Frequently asked questions for Microsoft Azure Attestation

This article provides answers to some of the most common questions about Azure Attestation.

If your Azure issue is not addressed in this article, you can also submit an Azure support request on the Azure support page.

What is Azure PCK caching service and its role in enclave attestation

Azure PCK caching service defines the Azure security baseline for the Azure Confidential computing (ACC) nodes from Intel and caches the data. The cached information will be further used by Azure Attestation in validating Trusted Execution Environments (TEEs).

Azure PCK caching service:

  • Offers high availability
  • Reduces dependencies on externally hosted services and internet connectivity.
  • Fetches the latest versions of Intel certificates, CRLs, Trusted Computing Base (TCB) information and Quoting Enclave identity of the ACC nodes from Intel. The service hence confirms the Azure security baseline to be referred by Azure Attestation while validating the TEEs, greatly reducing attestation failures due to invalidation or revocation of Intel certificates

Is SGX attestation supported by Azure Attestation in non-Azure environments

No. Azure Attestation depends on the security baseline stated by Azure PCK caching service to validate the TEEs. Azure PCK caching service is currently designed to support only Azure Confidential computing nodes.

What validations does Azure Attestation perform for attesting SGX enclaves

Azure Attestation is a unified framework for remotely attesting different types of TEEs. Azure Attestation:

  • Validates if the trusted root of a signed enclave quote belongs to Intel.
  • Validates if the enclave quote meets the Azure security baseline as defined by Azure PCK caching service.
  • Validates if the SHA256 hash of Enclave Held Data (EHD) in the attestation request object matches the first 32 bytes of reportData field in the enclave quote.
  • Allows customers to create an attestation provider and configure a custom policy. In addition to the above validations, Azure Attestation evaluates the enclave quote against the policy. Policies define authorization rules for the enclave and also dictate issuance rules for generating the attestation token. To confirm if intended software is running in an enclave, customers can add authorization rules to verify if mrsigner and mrenclave fields in the enclave quote matches the values of customer binaries.

How can a verifier obtain the collateral for SGX attestation supported by Azure Attestation

In general, for the attestation models with Intel as the root of trust, attestation client talks to enclave APIs to fetch the enclave evidence. Enclave APIs internally call Intel PCK caching service to fetch Intel certificates of the node to be attested. The certificates are used to sign the enclave evidence thereby generating a remotely attestable collateral.

The same process can be implemented for Azure Attestation. However to leverage the benefits offered by Azure PCK caching service, after installing ACC virtual machine, it is recommended to install Azure DCAP library. Based on the agreement with Intel, when Azure DCAP library is installed, the requests for generating enclave evidence are redirected from Intel PCK caching service to Azure PCK caching service. Azure DCAP library is supported in Windows and Linux-based environments.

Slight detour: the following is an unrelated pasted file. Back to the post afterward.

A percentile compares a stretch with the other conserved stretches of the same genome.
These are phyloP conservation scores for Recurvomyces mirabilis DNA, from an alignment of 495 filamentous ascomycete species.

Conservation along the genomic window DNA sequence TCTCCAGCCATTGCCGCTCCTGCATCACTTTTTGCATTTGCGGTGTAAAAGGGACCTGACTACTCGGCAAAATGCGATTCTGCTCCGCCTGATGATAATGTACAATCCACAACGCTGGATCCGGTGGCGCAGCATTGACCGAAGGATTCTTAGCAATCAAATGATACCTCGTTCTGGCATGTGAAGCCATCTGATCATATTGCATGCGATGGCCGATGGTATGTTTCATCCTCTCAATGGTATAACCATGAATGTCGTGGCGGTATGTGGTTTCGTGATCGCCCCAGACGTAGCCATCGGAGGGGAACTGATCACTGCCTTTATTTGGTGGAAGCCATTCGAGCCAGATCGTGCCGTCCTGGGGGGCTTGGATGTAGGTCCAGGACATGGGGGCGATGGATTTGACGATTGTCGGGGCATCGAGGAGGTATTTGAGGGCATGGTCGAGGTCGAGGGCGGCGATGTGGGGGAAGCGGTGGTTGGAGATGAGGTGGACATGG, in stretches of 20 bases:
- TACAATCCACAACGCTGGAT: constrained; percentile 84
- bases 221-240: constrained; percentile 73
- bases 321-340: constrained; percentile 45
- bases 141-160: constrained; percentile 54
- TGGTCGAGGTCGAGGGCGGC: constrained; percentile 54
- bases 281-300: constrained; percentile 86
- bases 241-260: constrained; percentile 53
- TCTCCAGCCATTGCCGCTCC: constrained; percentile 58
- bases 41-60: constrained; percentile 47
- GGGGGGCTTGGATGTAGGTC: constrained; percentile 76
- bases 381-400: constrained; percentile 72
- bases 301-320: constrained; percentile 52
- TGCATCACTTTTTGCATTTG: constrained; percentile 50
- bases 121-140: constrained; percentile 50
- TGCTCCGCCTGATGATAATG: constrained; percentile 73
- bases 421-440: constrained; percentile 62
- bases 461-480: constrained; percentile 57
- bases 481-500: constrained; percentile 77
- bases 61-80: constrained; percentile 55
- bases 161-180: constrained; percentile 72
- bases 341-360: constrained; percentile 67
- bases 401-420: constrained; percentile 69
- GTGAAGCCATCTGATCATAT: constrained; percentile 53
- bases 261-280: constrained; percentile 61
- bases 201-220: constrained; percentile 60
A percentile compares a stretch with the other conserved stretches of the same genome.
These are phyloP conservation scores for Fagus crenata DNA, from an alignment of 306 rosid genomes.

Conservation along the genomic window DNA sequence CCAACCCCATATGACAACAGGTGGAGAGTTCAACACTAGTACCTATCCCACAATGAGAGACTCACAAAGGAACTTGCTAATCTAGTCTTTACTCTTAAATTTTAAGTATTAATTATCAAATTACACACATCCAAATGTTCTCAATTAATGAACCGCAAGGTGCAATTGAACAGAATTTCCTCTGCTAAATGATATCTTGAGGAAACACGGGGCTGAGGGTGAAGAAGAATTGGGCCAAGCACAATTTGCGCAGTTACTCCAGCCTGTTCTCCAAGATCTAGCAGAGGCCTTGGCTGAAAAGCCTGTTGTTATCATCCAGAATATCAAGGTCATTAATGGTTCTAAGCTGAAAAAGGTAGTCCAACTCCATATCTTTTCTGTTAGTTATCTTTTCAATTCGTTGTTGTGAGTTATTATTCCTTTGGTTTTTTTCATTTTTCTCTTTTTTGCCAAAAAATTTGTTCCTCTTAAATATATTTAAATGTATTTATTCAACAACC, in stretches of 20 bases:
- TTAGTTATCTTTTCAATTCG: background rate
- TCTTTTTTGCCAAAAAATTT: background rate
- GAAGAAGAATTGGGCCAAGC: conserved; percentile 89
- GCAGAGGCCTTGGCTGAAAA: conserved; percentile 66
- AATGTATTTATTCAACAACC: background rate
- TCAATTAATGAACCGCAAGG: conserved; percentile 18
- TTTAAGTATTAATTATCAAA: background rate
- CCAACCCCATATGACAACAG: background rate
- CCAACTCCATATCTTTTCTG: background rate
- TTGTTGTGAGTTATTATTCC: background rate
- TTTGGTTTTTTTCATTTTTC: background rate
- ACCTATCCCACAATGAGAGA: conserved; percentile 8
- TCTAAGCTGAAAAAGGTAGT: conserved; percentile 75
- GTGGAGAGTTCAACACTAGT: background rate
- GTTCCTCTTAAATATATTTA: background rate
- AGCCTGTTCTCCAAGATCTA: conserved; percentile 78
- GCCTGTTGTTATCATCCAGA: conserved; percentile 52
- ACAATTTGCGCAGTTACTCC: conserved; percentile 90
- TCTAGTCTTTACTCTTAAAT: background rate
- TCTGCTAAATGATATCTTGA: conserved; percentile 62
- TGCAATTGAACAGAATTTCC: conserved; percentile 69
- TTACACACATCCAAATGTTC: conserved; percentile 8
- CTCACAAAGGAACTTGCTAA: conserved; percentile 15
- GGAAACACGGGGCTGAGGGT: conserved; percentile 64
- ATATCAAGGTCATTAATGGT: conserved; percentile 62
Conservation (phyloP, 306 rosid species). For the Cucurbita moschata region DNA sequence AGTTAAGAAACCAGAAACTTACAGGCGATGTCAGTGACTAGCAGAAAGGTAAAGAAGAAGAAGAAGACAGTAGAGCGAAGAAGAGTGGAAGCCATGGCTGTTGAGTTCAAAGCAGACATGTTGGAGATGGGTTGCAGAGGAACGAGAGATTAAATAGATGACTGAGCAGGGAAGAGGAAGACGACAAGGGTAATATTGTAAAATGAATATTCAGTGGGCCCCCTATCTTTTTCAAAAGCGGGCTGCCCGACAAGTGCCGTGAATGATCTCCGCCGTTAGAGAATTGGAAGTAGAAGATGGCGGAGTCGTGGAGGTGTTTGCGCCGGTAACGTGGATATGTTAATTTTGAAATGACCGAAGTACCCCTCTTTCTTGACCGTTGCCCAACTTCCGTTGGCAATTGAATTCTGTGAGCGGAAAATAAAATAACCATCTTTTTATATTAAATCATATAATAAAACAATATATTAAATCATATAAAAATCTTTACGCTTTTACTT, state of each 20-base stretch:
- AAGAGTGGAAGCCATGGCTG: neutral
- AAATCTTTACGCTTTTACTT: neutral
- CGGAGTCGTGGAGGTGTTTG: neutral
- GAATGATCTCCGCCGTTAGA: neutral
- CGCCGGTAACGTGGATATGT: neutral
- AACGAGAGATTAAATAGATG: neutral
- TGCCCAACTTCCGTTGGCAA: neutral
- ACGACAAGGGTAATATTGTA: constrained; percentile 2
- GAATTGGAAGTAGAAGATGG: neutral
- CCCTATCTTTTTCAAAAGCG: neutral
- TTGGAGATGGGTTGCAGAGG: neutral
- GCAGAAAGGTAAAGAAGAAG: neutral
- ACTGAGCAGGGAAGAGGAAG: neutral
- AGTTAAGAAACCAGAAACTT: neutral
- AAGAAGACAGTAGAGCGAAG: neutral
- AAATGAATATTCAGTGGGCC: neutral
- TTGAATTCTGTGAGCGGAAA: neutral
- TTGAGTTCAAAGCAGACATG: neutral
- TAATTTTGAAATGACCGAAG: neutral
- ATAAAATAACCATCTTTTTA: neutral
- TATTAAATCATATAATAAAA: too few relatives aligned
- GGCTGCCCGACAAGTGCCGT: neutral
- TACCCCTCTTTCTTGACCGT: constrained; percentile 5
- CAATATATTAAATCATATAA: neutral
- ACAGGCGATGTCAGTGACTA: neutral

How to shift to Azure Attestation from other attestation models

  • After installing Azure Confidential computing virtual machine, install Azure DCAP library (Windows/ Linux) to leverage the benefits offered by Azure PCK caching service.
  • Remote attestation client needs to be authored which can retrieve the enclave evidence and send requests to Azure Attestation. See code samples for reference
  • Attestation requests can be sent to the REST API endpoint of default providers or custom attestation providers
  • Azure Attestation APIs are protected by Azure AD authentication. Hence the client that invokes attest APIs must be able to obtain and pass a valid Azure AD access token in the attestation request

How can the relying party verify the integrity of attestation token

Attestation token generated by Azure Attestation is signed using a self-signed certificate. The certificates are exposed via an OpenID metadata endpoint. Relying party can retrieve the signing certificates from this endpoint and perform signature verification of the attestation token. Validity time of the attestation token is 8 hours.

How to identify the certificate to be used for signature verification from the OpenID metadata endpoint

Multiple certificates exposed in the OpenID metadata endpoint correspond to different use cases (e.g. SGX attestation) supported by Azure Attestation. As per the standards specified by RFC 7515, the certificate with key ID (kid) matching the kid parameter in the attestation token header is to be used for signature verification. If no matching kid is found, then it is expected to try all the certificates exposed by OpenID metadata endpoint.

Is it possible for the relying party to share secrets with the validated Trusted Execution Environments (TEEs)

Public key generated within an enclave can be expressed in the Enclave Held Data (EHD) property of the attestation request object sent by the client to Azure Attestation. After confirming if SHA256 hash of EHD is expressed in reportData field of the quote, Azure Attestation includes EHD in the attestation token. Relying party can use the EHD from the verified attestation response to encrypt the secrets and share with the enclave. See Azure Attestation basic concepts for more information.